A key committee in New Hampshire’s House of Representatives has given approval to legislation that would legalize marijuana for those 21 and older.
House Bill 481 was passed last week by the House Criminal Justice and Public Safety Committee by a vote of 10 to 9. The measure now moves towards a vote by the full House of Representatives. It will need to pass the House, and then the Senate, before it can be sent to Governor Chris Sununu for consideration.
Under the proposed law, those 21 and older would be allowed to possess up to an ounce of marijuana for personal use. They could also grow up to six marijuana plants (or 12 per household if there’s more than one resident).
In addition, the legislation would establish a licensed and regulated system of marijuana businesses. Anyone 21 and older – even those who live outside of New Hampshire – would be allowed to purchase from marijuana retail outlets. Marijuana would be taxed at $30 per ounce for dried bud. A cannabis control commission would be established to oversee regulations and licensing for the legal marijuana industry.
State projections show that legalization would bring in at least $20 million, and as much as $31 million, in new taxes each year.
Under the law, the public consumption of marijuana would remain prohibited, but would be just a civil infraction rather than a criminal offense. The infraction would be an $100 ticket.
Public consumption would be banned and subject to a $100 fine on first offense.
“It was a historic vote,” State Representative Robert Cushing , the bill’s primary sponsor, said in an interview with NHPR. “For the first time in history the House Criminal Justice and Public Safety Committee voted to recommend that we put an end to the prohibition of cannabis and enact a law to provide for the legalization, regulation and taxation.” The measure’s other sponsors include Representatives Carol McGuire (R), Jerry Knirk (D), John O’Connonor (R), James Webb (R), Casey Conley (D), Skip Cleaver (D), Linda Tanner (D), Edward Butler (D) and Scott Wallace (R), as well as Senators John Reagan (R) and Matha Hennessey (D).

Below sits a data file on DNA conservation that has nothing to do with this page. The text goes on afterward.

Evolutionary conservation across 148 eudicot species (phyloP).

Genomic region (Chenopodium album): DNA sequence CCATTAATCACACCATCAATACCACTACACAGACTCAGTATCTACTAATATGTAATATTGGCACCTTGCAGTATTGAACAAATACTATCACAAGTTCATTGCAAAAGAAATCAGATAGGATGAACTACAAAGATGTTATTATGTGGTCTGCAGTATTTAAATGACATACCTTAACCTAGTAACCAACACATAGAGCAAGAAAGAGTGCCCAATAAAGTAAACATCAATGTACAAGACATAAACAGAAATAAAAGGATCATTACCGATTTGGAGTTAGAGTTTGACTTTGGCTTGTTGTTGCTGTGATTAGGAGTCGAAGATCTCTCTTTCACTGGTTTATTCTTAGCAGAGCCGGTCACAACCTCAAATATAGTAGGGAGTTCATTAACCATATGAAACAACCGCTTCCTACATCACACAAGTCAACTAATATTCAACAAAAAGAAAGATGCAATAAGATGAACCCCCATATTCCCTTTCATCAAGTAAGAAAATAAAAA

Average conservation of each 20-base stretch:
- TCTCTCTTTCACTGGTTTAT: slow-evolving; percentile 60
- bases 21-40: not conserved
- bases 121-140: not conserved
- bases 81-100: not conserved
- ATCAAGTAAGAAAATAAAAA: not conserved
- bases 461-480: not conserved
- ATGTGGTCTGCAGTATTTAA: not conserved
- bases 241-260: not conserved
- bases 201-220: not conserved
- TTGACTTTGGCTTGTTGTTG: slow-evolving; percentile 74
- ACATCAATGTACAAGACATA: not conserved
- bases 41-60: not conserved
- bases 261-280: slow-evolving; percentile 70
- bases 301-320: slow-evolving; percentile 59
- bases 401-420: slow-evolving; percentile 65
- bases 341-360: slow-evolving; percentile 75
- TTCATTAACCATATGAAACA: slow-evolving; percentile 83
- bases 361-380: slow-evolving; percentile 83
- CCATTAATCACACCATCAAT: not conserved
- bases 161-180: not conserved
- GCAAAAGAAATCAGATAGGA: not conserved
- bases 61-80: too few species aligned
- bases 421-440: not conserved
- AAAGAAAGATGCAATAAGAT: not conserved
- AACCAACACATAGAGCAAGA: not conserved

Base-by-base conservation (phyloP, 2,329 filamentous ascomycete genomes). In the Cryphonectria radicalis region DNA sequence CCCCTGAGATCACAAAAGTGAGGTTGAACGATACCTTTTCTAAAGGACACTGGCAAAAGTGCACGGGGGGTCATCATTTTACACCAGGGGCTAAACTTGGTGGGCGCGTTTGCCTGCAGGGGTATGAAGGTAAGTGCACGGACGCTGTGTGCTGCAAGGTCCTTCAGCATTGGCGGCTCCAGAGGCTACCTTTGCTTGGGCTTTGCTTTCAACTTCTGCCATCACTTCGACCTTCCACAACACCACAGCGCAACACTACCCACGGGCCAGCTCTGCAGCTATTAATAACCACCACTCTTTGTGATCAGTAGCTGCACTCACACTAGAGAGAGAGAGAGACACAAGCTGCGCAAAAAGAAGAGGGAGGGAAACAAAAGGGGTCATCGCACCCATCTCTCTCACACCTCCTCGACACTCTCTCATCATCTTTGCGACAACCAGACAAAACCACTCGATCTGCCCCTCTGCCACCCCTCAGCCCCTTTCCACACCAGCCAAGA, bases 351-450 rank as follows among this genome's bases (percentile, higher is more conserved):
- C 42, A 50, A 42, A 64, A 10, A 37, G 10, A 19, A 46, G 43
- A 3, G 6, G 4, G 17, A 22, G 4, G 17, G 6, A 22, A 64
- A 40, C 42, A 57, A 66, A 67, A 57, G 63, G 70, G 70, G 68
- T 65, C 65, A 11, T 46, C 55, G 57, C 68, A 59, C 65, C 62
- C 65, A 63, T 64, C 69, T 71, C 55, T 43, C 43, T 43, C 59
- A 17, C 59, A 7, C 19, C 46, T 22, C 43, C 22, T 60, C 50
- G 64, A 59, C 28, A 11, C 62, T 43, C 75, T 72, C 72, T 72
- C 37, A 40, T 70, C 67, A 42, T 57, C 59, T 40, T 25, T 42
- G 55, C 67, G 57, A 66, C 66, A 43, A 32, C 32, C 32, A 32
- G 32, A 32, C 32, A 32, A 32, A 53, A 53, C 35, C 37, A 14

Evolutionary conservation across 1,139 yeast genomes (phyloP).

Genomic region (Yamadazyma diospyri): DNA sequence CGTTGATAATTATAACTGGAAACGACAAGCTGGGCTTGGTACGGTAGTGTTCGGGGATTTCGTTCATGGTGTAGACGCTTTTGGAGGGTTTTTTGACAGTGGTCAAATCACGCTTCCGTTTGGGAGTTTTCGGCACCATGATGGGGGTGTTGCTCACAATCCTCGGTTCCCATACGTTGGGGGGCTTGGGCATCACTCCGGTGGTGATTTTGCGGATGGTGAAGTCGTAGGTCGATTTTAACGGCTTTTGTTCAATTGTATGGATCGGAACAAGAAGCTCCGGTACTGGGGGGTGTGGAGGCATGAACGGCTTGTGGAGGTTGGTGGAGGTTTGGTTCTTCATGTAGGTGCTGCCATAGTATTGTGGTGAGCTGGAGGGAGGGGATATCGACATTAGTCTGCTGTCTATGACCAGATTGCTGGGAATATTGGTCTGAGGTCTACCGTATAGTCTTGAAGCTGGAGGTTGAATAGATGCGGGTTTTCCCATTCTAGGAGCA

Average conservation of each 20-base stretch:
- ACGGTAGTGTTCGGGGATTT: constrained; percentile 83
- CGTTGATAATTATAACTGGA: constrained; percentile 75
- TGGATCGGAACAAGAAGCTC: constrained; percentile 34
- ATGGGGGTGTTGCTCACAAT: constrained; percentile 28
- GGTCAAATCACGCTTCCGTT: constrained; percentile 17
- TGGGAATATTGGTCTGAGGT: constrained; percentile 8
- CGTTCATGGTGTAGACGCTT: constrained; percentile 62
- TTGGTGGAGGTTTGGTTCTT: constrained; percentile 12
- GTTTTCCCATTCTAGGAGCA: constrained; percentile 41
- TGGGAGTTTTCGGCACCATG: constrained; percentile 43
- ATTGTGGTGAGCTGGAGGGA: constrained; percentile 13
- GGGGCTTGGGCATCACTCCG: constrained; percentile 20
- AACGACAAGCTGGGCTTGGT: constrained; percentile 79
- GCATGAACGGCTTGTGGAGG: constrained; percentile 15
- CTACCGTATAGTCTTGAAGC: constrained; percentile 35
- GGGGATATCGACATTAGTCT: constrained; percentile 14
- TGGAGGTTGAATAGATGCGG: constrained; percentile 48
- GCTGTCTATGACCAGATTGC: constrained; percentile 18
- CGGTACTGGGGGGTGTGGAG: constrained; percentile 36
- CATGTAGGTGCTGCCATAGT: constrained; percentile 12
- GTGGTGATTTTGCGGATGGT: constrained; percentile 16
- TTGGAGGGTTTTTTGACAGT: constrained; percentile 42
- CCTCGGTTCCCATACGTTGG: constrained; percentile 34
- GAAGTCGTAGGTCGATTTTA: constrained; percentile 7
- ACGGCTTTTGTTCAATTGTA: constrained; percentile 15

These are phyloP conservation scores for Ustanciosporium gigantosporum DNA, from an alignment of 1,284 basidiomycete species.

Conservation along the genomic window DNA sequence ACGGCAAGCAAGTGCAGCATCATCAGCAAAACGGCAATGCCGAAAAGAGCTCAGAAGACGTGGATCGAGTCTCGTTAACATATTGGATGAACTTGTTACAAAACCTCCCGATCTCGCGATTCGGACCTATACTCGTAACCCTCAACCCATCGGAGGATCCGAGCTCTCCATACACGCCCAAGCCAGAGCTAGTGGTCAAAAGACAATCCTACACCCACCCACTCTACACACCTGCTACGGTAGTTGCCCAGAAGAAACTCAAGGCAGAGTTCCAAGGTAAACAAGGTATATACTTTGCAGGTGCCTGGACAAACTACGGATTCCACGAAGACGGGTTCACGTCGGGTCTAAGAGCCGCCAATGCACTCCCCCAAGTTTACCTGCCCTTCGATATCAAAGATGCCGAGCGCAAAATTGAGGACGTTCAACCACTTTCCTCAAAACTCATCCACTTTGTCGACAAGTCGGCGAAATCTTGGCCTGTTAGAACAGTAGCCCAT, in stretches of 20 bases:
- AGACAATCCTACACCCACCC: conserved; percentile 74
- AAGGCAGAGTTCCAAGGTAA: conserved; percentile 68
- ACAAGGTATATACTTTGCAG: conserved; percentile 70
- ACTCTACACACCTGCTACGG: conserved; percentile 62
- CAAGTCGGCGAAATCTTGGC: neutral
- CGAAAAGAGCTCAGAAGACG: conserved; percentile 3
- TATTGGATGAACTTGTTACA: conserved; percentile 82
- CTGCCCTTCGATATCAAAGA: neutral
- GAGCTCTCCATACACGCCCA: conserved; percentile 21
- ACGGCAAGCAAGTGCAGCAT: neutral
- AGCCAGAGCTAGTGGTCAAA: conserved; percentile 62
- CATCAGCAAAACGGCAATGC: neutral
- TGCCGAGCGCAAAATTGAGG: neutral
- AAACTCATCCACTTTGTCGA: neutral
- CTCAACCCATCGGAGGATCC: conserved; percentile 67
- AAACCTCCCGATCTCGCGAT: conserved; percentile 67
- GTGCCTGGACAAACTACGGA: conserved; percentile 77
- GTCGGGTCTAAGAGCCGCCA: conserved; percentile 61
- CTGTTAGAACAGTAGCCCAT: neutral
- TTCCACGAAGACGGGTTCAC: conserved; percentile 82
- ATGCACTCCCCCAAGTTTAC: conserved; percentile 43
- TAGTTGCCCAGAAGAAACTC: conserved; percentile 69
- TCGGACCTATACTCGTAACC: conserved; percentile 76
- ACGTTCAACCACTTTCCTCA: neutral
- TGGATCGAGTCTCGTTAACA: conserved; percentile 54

Last year New Hampshire’s full House of Representatives approved House Bill 656, introduced last session by Represenative Glen Aldrich (R-Gilford), which would have made the possession of three-quarters of an ounce of marijuana legal for those aged 21 and older. The bill, which would have also allowed home cultivation and marijuana stores, was passed 207 to 139, but unfortunately stalled in the Senate.
“The House deserves tremendous credit for taking this reasonable step forward”, says Matt Simon, the New England political director for the Marijuana Policy Project, said after that vote. “Most Granite Staters understand that marijuana is less harmful than alcohol, and they’re ready to see it treated that way. Allowing adults 21 and older to grow a few plants without penalty will give them a much-needed alternative to buying from illicit dealers.”
If New Hampshire does legalize marijuana, they would become the 11th state to do so.